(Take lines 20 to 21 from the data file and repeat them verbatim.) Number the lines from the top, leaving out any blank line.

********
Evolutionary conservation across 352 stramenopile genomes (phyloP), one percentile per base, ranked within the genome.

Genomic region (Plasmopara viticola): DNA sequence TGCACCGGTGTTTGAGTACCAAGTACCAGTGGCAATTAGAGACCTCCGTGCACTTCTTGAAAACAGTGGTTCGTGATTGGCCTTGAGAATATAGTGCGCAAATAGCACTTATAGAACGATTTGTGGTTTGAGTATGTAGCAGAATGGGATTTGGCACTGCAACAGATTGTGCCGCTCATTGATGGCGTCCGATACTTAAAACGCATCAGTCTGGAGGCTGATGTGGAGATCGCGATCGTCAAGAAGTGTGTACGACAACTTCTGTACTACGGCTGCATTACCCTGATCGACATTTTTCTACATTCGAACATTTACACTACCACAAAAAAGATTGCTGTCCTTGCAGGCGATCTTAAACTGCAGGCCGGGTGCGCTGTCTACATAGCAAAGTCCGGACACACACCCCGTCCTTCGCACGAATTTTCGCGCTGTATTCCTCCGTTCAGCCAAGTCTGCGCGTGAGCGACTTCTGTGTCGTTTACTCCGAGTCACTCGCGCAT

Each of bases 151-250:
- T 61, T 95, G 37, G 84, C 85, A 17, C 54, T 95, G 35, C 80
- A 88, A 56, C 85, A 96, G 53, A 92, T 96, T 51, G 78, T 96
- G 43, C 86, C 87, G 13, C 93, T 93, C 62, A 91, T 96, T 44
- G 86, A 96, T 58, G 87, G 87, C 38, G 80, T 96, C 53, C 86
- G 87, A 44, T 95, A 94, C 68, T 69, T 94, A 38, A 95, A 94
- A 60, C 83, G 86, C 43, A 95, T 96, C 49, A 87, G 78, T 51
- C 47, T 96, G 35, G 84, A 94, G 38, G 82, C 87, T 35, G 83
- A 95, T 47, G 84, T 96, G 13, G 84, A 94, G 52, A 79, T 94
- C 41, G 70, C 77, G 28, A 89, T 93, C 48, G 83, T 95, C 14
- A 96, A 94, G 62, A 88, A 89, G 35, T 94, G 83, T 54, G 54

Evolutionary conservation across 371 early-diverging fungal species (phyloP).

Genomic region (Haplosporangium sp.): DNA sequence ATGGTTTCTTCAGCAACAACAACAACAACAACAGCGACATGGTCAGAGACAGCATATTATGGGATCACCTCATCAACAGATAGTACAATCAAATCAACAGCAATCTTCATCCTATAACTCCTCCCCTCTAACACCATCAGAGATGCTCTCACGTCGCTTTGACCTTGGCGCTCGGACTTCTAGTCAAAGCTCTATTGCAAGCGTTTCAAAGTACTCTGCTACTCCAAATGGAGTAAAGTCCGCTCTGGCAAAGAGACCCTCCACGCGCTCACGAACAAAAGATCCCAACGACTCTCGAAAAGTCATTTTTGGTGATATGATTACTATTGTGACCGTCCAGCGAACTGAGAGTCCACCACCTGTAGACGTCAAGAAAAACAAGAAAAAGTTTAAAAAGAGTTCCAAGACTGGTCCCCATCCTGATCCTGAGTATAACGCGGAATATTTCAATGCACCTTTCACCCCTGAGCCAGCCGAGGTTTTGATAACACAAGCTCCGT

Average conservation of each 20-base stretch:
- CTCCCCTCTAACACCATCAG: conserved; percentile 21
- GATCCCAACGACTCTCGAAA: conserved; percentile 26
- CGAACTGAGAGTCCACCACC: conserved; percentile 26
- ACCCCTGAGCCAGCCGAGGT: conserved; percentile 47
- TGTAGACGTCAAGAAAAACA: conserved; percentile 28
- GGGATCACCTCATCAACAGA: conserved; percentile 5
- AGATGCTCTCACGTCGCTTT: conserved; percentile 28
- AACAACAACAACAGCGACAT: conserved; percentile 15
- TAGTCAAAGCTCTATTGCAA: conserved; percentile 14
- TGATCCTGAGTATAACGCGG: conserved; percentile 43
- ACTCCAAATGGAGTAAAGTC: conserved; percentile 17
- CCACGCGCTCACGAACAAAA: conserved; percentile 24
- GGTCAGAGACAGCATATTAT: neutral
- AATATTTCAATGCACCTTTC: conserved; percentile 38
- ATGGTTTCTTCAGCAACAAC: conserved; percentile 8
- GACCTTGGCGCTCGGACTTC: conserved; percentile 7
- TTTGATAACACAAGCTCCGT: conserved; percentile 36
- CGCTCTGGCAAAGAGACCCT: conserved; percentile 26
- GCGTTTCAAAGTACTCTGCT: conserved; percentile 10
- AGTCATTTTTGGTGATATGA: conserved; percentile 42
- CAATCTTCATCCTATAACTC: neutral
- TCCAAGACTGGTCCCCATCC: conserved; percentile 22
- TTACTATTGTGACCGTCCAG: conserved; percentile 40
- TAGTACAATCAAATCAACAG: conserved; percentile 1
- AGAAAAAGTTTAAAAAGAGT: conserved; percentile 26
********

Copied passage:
- ACCCCTGAGCCAGCCGAGGT: conserved; percentile 47
- TGTAGACGTCAAGAAAAACA: conserved; percentile 28